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Awarding selfless service

The Soldier’s Medal awarded to two JBLM medical officers

Lt. Col. Christopher Sloan and Maj. Michael Livingston each received the Soldier’s Medal during a ceremony last week at Madigan Army Medical Center for their early-morning actions Dec. 18, 2017. Photo credit: Ryan Graham, Madigan Army Medical Center

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When the Amtrak 501 passenger train jumped its tracks and fell onto Interstate 5 just south of DuPont Dec. 18, 2017, three of Joint Base Lewis-McChord's medical officers and one civilian nurse, all off duty at the time, utterly disregarded their own personal safety to mobilize their skills to aid the train's passengers.

Two of those rescuers have received awards; the last two were recognized in a ceremony that brought out three generals, a congressman, a secretary of state and a mayor. The Soldier's Medal given to honor those heroic actions deserves such attention.

In Letterman Auditorium at Madigan Army Medical Center, Maj. Gen. Dennis LeMaster, commanding general of Regional Health Command-Pacific, was joined by his senior enlisted advisor, Command Sgt. Maj. Clark Charpentier, in presenting the Soldier's Medal to Lt. Col. Christopher Sloan, the former Madigan deputy commander for administration who is entering retirement, and Maj. Michael Livingston, a certified registered nurse anesthetist, in a ceremony Aug. 26.

"This is a very important day, a very significant form of recognition which our Army gives our soldiers," said LeMaster. "Only 270 soldiers currently on active-duty have the Soldier's Medal on their uniform."

The Soldier's Medal is the highest honor a soldier can receive for an act of valor in a non-combat situation. Its justification must be at least equal to that which would garner a Distinguished Flying Cross, had the act occurred in combat. The recipient must have risked their own life, not merely saved another.

"It's a very rigorous process to get this award," noted LeMaster. "I've got to recognize Brigadier General (Michael) Place for birddogging this for a number of years now to make sure that these two soldiers got appropriately recognized with this award."

Place, Madigan's commander at the time of the derailment, was seated in the front row along with Rep. Denny Heck of Washington's 10th Congressional District, which includes the base; Secretary of State Kim Wyman; DuPont Mayor Mike Courts; and the garrison command team, Col. Skye Duncan and Command Sgt. Maj. Timothy Marble. Also in attendance were family and friends of both awardees and visiting dignitaries as well as retired Lt. Gen. William Harrison, a former commander of I Corps and after retirement, the first mayor of the city of Lakewood.

The ceremony also served as a reunion of rescuers from JBLM as Tanya Porter, a registered nurse at Madigan and 1st Lt. Robert McCoy, a medical officer with the 62nd Medical Brigade, were also in attendance and recognized on stage after the presentation of medals to Sloan and Livingston. Last year, Porter was recognized with the Secretary of the Army Award for Valor and McCoy was presented with the Soldier's Medal, both by then-Secretary of the Army Dr. Mark Esper, who is now the secretary of defense.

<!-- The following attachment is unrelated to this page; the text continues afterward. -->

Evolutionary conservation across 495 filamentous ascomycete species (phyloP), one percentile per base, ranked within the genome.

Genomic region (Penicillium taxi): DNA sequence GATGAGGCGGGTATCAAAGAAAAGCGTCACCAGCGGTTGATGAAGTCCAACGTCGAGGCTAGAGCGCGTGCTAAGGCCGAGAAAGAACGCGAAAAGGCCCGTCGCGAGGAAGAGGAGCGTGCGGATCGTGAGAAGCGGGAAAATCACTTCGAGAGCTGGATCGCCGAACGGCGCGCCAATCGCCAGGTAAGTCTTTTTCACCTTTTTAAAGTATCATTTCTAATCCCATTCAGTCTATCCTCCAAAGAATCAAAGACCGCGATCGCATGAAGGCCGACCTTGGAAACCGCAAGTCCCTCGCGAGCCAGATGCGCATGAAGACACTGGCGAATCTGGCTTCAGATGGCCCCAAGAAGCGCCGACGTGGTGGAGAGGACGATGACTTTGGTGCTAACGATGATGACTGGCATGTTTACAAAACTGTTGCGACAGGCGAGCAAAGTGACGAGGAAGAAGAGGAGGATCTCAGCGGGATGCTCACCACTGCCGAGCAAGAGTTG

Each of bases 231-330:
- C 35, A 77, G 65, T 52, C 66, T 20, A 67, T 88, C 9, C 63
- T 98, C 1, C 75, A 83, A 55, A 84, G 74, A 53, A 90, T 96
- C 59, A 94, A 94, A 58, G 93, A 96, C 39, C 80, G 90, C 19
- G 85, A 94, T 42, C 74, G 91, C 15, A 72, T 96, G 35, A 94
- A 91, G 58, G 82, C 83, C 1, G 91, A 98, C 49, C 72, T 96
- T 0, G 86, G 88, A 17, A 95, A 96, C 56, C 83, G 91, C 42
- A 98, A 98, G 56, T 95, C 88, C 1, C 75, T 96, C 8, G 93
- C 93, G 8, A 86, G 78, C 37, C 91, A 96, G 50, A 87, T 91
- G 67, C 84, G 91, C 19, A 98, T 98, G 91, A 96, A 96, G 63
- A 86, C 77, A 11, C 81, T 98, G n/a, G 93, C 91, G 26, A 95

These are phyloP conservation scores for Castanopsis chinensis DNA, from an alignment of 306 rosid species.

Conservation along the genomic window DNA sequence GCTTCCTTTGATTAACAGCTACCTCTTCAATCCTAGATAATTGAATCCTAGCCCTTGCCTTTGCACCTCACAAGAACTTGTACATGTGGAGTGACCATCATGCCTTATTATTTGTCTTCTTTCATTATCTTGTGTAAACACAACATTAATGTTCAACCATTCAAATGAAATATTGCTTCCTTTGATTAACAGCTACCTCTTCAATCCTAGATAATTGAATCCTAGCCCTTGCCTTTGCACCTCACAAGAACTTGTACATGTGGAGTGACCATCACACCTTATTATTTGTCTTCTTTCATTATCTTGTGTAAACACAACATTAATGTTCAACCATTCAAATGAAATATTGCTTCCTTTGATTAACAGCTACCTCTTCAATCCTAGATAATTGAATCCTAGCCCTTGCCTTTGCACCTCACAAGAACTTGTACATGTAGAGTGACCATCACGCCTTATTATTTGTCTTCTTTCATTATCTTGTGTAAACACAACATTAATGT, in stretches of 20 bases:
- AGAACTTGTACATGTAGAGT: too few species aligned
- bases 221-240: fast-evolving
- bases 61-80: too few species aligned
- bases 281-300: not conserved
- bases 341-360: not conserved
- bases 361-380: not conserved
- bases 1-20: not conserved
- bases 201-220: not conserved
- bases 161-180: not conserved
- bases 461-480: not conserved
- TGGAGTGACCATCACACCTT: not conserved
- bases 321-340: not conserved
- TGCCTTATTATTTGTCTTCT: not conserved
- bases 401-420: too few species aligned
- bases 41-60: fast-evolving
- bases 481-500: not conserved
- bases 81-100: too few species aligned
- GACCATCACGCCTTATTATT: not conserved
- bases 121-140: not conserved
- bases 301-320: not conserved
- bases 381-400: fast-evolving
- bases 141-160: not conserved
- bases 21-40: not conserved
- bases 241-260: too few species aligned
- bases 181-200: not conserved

The acknowledgement of selfless service to others that these awards represent, and the words of LeMaster in presenting them to Sloan and Livingston, recognize the actions of all four of JBLM's rescuers in the face of personal danger.

"Instinct and extraordinary courage had everything to do with the selfless actions of Lieutenant Colonel Sloan and Major Livingston on the 18th of December. While disregarding their own personal safety, their military training kicked in and they risked their lives to save the lives of people who they did not know," said LeMaster prior to presenting their awards.

On that mild December morning, traffic came to a standstill on I-5 in DuPont. This is far from unprecedented; yet, the reason on this day was rare indeed. That morning, the Amtrak Cascades 501 passenger train was heading southbound on its inaugural run on a new express line. When it came to the bend in the track just beyond the overpass between Nisqually and Mounts Road, its speed was excessive and it derailed.

Thousands of Northwesterners traveling that stretch of roadway saw quite a sight when they came upon the train with some of its cars dangling off the overpass. For most, it was a rubbernecking situation that turned into a nightmare commute. For the serendipitous rescuers, it was clearly time for action.

Porter established a casualty collection point and started assessing victims; risking her own life moving victims from under the dangling train car even after emergency responders arrived and told her to stop. Lives were at risk, and she instinctively aided them however possible.

McCoy, a platoon leader, was on the scene and crawling through the unstable wreckage looking to aid victims almost as soon as the crash occurred.

Climbing first onto a tractor trailer that was disabled in the crash and then into a dangling railcar, Sloan and Livingston found McCoy helping victims get out safely. Working in tandem, they were able to get people out of the car who were not able to depart on their own. Some were pinned under seats, luggage and broken parts of the car; others had sustained injuries that compromised their mobility.

"The brave actions taken," noted LeMaster, "will not be forgotten, not by them, not by the people they cared for and not by the community."

To view the ceremony and local media coverage of the event, visit Madigan's Facebook page at:

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